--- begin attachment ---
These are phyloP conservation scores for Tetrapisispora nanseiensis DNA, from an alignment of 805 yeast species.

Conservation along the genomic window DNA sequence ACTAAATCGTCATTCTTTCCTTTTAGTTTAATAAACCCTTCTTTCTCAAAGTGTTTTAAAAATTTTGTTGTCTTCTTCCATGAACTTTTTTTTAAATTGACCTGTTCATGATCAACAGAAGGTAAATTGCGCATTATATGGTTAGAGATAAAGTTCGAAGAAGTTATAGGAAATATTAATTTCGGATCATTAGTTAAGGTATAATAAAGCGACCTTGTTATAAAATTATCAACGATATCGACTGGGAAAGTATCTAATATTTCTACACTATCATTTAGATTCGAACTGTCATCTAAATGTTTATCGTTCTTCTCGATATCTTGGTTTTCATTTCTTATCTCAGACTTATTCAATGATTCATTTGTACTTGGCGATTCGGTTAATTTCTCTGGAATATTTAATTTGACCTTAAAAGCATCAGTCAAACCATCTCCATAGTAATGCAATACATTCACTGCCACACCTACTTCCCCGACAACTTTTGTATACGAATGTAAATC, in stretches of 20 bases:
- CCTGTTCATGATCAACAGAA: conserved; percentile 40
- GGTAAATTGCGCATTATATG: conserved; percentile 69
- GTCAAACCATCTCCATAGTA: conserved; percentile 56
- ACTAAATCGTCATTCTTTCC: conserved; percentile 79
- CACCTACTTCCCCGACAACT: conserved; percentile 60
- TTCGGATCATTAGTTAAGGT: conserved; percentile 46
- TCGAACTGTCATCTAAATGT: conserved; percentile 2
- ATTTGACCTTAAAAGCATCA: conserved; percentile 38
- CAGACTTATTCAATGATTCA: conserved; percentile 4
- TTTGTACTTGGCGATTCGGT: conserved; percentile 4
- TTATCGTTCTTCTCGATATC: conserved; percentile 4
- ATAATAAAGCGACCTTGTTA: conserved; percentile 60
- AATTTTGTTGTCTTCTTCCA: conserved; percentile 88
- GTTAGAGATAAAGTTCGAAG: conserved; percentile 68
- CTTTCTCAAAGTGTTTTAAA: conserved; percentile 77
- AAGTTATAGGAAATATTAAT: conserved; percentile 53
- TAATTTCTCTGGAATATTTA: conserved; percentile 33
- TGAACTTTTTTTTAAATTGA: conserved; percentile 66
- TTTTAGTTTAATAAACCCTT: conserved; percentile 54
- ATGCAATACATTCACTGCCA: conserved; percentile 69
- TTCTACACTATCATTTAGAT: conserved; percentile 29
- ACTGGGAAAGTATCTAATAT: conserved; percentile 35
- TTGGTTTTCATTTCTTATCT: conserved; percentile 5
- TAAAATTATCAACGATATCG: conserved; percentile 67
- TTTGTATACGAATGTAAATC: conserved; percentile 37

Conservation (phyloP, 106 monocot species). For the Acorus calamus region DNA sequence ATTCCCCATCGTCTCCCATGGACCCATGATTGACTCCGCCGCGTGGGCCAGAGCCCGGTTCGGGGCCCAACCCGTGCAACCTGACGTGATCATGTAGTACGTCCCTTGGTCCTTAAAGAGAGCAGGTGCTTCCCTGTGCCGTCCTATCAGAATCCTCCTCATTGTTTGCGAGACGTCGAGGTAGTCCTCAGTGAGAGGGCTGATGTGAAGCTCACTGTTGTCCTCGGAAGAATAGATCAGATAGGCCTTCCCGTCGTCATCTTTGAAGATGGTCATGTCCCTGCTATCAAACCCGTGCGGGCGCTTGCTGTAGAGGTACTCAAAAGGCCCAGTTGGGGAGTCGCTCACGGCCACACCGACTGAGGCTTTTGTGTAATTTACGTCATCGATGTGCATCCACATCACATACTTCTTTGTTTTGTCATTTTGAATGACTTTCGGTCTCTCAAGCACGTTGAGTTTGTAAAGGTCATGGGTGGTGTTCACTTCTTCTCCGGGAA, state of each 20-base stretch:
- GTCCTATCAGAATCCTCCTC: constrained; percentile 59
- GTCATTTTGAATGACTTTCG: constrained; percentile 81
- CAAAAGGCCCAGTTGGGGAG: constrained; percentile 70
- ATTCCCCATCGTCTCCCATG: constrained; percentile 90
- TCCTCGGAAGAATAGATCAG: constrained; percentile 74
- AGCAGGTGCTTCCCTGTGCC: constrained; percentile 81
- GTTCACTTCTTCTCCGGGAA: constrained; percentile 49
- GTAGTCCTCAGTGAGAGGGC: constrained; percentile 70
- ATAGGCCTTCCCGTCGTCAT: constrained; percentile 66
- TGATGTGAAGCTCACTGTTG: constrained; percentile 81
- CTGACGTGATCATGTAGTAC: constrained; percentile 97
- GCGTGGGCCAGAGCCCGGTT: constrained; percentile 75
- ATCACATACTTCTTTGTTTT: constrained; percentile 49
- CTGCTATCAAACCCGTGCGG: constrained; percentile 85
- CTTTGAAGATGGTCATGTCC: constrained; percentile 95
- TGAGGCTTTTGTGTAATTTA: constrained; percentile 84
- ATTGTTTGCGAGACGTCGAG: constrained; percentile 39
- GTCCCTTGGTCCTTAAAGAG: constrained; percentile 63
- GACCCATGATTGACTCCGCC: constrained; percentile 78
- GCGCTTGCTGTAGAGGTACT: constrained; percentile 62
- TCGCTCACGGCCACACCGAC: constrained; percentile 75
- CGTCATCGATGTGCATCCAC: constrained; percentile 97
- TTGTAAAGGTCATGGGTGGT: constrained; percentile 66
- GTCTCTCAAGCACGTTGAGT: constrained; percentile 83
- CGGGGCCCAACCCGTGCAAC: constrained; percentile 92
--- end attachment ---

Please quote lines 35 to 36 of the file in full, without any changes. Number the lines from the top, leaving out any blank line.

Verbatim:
- GTTCACTTCTTCTCCGGGAA: constrained; percentile 49
- GTAGTCCTCAGTGAGAGGGC: constrained; percentile 70